• Have never actually used that mesh sieve, not sure why I keep it.
  • Spare cork screws – maybe a few too many?
  • I seem to need rubber bands all the time.
  • Those nutcrackers and pokers are for the fresh crab we catch! Yum!
  • Up here where it’s colder we like to eat soup so the ladles sometimes come in handy.
  • I love our knife set. Because the blades are sheathed I can just toss them in the drawer. The knives stay sharp and we can’t cut ourselves when rummaging through the drawer. Though I have to admit I rarely use anything other than the red one.
  • The hand mixer that goes with those beaters is packed away a bit deeper in the galley. It usually only comes out for birthday cakes and the occasional cookies. That and the stick blender are the only small appliances we have on board.
  • One grater is enough for all the grating we do. I know there are many different sizes but this is sort of an in between size and works for everything but zesting. I keep meaning to buy a zester like this one – not that I zest all that often…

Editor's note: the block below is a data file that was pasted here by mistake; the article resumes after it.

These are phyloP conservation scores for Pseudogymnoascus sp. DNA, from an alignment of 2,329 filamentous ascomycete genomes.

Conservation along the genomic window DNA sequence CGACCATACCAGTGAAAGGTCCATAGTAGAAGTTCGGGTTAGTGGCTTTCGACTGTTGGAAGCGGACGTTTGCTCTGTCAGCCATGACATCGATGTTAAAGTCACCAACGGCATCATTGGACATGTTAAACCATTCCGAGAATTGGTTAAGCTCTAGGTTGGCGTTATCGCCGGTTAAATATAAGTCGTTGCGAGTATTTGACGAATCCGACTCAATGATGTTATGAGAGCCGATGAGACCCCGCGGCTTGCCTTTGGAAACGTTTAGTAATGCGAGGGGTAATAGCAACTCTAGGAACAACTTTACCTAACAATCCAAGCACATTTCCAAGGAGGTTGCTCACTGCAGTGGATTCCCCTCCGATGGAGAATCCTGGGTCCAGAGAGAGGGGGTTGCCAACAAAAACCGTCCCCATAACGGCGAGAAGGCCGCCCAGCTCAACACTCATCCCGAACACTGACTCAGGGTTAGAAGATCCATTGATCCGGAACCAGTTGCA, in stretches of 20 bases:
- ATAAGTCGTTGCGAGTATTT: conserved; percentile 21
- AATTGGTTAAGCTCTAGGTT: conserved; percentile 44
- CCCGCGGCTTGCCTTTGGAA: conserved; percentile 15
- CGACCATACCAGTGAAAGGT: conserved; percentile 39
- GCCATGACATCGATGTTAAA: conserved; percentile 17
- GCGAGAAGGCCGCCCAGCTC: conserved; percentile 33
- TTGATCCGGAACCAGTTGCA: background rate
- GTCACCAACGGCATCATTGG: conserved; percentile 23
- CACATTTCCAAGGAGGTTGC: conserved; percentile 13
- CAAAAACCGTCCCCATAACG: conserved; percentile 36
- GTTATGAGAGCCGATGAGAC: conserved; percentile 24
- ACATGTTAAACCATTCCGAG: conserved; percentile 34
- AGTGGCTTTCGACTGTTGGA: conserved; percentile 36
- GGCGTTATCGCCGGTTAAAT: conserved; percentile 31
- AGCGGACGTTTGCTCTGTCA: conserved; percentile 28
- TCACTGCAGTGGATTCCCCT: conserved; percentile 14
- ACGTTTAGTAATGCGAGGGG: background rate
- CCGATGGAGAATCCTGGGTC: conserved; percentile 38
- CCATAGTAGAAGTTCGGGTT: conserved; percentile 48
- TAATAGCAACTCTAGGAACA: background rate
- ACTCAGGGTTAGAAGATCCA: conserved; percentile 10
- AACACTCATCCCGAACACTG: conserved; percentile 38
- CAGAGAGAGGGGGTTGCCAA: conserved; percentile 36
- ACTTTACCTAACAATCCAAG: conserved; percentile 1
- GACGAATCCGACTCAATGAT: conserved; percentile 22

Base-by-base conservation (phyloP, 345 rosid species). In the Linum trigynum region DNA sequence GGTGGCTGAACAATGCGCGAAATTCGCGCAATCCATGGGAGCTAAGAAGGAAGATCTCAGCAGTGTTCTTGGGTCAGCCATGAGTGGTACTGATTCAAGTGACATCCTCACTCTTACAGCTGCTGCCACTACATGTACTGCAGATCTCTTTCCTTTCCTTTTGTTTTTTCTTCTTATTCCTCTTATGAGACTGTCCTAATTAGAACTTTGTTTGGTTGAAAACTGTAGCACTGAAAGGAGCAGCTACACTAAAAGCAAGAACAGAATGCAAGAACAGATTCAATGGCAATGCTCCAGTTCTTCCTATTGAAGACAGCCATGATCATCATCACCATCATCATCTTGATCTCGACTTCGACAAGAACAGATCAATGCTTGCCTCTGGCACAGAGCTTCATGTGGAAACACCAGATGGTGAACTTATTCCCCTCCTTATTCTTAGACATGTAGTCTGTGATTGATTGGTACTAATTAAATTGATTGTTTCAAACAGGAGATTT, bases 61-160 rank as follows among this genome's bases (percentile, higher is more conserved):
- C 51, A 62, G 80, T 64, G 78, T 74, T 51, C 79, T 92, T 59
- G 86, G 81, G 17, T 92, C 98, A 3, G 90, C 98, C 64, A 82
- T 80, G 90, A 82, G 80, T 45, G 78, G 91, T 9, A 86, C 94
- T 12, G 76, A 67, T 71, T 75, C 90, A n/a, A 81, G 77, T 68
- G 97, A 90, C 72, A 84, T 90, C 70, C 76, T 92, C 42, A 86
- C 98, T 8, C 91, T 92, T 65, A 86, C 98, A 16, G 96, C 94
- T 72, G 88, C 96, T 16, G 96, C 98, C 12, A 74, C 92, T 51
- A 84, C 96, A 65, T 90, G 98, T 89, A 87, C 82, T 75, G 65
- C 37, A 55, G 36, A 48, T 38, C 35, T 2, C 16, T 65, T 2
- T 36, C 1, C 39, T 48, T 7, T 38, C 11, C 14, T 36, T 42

• Citrus squeezer. In my opinion there is no better or faster way to squeeze a lemon or lime (even small oranges). Nothing is easier to clean either. Make sure not to buy a plastic one, it will break. We have made many a grapefruity margarita with this thing.
  • Bamboo kitchen tools and tongs and stainless tongs for the BBQ.
  • Stainless cup and spoon measure sets. Nothing to break, nothing to rust. Every kitchen needs these, right?
  • I use my stick blender every day. I put coconut oil into my coffee and blend. If you have not tried this, do it now! This blender also comes with a small chopper/grinder attachment so I can make salsa and paté. Been considering getting a battery operated frother to be able to make my coffee without having to use the inverter.